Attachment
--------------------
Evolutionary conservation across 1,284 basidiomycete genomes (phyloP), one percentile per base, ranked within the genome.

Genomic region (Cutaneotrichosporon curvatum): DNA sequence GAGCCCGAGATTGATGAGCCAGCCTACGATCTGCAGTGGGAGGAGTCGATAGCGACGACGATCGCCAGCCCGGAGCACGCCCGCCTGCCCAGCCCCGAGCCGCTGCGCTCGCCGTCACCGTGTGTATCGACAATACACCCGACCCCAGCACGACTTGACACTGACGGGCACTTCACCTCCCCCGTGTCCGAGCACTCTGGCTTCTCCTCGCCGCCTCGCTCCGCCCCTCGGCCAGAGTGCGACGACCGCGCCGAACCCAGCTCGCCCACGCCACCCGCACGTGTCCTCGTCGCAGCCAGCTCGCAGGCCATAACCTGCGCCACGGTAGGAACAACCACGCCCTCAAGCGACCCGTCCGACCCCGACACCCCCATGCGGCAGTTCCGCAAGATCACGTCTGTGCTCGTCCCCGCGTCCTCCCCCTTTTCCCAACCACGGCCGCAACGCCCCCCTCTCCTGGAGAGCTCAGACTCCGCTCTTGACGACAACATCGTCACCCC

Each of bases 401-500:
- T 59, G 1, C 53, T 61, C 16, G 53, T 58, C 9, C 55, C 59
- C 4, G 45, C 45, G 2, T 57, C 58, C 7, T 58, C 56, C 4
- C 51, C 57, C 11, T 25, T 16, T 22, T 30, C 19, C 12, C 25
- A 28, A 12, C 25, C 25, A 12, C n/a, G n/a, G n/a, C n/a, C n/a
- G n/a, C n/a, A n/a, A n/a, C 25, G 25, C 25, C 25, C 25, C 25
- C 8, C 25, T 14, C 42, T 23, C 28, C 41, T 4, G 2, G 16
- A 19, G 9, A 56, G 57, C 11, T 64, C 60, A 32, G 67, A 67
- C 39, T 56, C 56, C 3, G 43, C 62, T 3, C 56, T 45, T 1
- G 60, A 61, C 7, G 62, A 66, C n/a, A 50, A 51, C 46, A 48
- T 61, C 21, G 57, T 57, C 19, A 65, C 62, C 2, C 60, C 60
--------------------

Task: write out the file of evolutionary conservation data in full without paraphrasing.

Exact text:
Evolutionary conservation across 1,284 basidiomycete genomes (phyloP), one percentile per base, ranked within the genome.

Genomic region (Cutaneotrichosporon curvatum): DNA sequence GAGCCCGAGATTGATGAGCCAGCCTACGATCTGCAGTGGGAGGAGTCGATAGCGACGACGATCGCCAGCCCGGAGCACGCCCGCCTGCCCAGCCCCGAGCCGCTGCGCTCGCCGTCACCGTGTGTATCGACAATACACCCGACCCCAGCACGACTTGACACTGACGGGCACTTCACCTCCCCCGTGTCCGAGCACTCTGGCTTCTCCTCGCCGCCTCGCTCCGCCCCTCGGCCAGAGTGCGACGACCGCGCCGAACCCAGCTCGCCCACGCCACCCGCACGTGTCCTCGTCGCAGCCAGCTCGCAGGCCATAACCTGCGCCACGGTAGGAACAACCACGCCCTCAAGCGACCCGTCCGACCCCGACACCCCCATGCGGCAGTTCCGCAAGATCACGTCTGTGCTCGTCCCCGCGTCCTCCCCCTTTTCCCAACCACGGCCGCAACGCCCCCCTCTCCTGGAGAGCTCAGACTCCGCTCTTGACGACAACATCGTCACCCC

Each of bases 401-500:
- T 59, G 1, C 53, T 61, C 16, G 53, T 58, C 9, C 55, C 59
- C 4, G 45, C 45, G 2, T 57, C 58, C 7, T 58, C 56, C 4
- C 51, C 57, C 11, T 25, T 16, T 22, T 30, C 19, C 12, C 25
- A 28, A 12, C 25, C 25, A 12, C n/a, G n/a, G n/a, C n/a, C n/a
- G n/a, C n/a, A n/a, A n/a, C 25, G 25, C 25, C 25, C 25, C 25
- C 8, C 25, T 14, C 42, T 23, C 28, C 41, T 4, G 2, G 16
- A 19, G 9, A 56, G 57, C 11, T 64, C 60, A 32, G 67, A 67
- C 39, T 56, C 56, C 3, G 43, C 62, T 3, C 56, T 45, T 1
- G 60, A 61, C 7, G 62, A 66, C n/a, A 50, A 51, C 46, A 48
- T 61, C 21, G 57, T 57, C 19, A 65, C 62, C 2, C 60, C 60